5. From the point of view of the threat level to Canadians, domestic violence and impaired driving kill far more Canadians than “terrorism”, at least at home. If the government is going to bring in such measures as “preventive detention”, maybe they should refocus on those all too real threats, not to the still very remote threat of “terrorism” on home soil.

    Sadly, too, the HarperCons’ change of direction on the Israeli-Palestinian conflict has contributed to this problem. Before they were elected, Canada took a more even-handed approach to that issue. While we were supporters of the creation of Israel in the first place, we were highly critical of some of the counterproductive actions of recent Israeli governments, such as increased settlement activity in the occupied territories, and “the wall”. Now, however, Canada’s public stance on Israel’s actions has been very lopsided in favour of the current right-wing government in Jerusalem.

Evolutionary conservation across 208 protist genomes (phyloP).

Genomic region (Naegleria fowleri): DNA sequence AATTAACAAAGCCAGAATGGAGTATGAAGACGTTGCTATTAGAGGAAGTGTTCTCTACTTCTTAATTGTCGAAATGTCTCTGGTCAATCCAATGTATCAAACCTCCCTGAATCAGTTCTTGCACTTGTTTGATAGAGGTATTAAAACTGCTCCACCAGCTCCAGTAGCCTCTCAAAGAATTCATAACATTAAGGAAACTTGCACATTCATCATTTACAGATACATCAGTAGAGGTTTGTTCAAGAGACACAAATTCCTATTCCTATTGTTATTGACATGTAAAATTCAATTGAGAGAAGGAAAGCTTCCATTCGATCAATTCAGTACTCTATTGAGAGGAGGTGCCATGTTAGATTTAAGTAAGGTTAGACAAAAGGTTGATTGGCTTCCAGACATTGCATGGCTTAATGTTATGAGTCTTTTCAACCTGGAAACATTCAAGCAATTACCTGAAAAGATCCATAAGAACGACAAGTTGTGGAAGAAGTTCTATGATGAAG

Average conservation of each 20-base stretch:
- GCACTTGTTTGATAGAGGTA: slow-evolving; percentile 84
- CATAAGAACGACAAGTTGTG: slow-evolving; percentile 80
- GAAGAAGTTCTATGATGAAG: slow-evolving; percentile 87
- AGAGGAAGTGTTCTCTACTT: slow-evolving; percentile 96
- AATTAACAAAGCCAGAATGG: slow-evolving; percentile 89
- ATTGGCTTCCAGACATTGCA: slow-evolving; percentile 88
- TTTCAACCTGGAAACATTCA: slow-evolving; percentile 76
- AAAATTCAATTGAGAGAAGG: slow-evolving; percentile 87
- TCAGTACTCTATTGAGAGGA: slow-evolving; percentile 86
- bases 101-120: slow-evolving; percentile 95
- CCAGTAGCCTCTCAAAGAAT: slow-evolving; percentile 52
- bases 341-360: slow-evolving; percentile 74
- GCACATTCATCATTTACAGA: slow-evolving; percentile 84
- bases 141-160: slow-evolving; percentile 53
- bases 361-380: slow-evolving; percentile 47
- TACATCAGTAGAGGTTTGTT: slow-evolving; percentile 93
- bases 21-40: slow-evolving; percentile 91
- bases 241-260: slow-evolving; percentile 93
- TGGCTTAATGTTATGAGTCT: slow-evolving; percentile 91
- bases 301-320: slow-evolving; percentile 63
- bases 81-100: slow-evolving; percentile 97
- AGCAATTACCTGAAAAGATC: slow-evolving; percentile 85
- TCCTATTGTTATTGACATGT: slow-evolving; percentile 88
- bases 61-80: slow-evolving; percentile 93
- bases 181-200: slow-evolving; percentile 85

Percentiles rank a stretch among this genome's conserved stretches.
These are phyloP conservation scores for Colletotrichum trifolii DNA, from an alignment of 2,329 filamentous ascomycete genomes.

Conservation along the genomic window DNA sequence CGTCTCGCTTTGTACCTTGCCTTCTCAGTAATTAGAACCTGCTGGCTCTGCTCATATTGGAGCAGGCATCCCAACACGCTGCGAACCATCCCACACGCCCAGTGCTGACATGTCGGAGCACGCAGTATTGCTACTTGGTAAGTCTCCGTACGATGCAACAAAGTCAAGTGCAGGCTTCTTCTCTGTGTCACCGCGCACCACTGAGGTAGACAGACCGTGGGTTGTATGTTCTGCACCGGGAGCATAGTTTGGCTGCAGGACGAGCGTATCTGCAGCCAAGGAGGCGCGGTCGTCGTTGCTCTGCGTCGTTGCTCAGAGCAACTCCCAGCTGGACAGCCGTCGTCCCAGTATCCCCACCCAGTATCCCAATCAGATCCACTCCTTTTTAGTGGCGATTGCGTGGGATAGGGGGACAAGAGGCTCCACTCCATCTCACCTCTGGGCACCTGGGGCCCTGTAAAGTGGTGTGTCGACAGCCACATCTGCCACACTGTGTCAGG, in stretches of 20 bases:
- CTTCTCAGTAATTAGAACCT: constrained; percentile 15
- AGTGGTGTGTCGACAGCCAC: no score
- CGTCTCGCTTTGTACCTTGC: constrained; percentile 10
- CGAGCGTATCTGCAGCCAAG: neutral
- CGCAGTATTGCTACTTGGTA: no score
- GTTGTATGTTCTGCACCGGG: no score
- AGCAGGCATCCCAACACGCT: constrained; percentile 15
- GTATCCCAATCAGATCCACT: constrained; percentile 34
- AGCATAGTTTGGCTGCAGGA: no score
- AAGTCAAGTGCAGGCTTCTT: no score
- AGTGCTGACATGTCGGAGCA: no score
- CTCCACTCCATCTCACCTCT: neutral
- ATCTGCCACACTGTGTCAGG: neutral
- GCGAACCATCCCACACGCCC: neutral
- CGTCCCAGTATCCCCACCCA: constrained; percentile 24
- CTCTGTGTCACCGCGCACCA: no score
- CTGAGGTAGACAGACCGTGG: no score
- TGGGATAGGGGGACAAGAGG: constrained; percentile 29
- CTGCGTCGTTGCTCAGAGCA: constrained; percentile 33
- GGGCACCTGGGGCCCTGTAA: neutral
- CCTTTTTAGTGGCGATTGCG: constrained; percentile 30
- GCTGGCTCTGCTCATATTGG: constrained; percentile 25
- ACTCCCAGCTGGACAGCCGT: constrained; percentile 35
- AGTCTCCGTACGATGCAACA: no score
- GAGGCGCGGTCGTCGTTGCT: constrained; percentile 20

Remember, you can support Israel and its right to exist in peace and security, and still be critical of its government and actions; you can also be critical of Israeili government policy without being anti-Semitic. Harper and his gang don’t seem to get that.


    Twenty-five years later, Harper still exhibits undisguised scorn for the charter and the ”special interests” it allegedly supports. If we could only go back to the origins of Canada and the rights (or lack thereof) we had then. But wait! The 150th anniversary of Confederation is only two years away. All the more reason for Harper to want to be re-elected so that he can rejoice in the pre-charter world.